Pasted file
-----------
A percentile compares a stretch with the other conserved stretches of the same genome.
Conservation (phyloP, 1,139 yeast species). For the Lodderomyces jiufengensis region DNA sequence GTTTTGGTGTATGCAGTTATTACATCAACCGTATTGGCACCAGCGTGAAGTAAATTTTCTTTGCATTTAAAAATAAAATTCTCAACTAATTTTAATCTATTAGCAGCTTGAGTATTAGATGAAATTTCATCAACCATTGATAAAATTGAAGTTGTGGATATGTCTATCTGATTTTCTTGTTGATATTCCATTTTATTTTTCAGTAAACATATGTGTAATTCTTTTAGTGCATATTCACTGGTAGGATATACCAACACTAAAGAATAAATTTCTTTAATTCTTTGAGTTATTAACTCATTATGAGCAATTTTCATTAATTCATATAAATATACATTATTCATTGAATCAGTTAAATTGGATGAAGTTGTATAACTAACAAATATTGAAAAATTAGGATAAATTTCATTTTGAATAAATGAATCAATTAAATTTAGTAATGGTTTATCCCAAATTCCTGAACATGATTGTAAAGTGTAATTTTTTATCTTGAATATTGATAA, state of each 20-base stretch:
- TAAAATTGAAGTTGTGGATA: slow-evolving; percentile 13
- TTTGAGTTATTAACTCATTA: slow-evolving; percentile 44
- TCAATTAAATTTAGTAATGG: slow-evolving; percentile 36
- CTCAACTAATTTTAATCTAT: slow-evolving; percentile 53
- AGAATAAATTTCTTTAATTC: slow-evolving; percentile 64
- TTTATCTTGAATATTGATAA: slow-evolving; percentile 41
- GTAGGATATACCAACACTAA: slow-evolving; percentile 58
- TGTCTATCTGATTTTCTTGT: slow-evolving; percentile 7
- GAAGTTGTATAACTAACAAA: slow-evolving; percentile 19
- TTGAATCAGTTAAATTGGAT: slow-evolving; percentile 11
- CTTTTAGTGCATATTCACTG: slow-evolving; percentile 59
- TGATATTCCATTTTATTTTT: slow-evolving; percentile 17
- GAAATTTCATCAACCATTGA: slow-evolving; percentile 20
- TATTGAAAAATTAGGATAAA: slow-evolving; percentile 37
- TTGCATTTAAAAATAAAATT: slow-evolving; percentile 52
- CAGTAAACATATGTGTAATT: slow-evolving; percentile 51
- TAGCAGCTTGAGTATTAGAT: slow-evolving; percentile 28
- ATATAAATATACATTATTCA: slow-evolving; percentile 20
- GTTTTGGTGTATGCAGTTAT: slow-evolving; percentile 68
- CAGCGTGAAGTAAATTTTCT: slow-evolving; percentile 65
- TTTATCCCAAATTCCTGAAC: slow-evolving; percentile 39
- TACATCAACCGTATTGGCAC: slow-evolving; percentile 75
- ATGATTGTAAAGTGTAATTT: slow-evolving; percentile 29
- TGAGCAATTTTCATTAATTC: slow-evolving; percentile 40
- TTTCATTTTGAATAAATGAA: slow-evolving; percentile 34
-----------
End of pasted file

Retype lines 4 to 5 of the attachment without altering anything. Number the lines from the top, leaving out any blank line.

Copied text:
- TTTGAGTTATTAACTCATTA: slow-evolving; percentile 44
- TCAATTAAATTTAGTAATGG: slow-evolving; percentile 36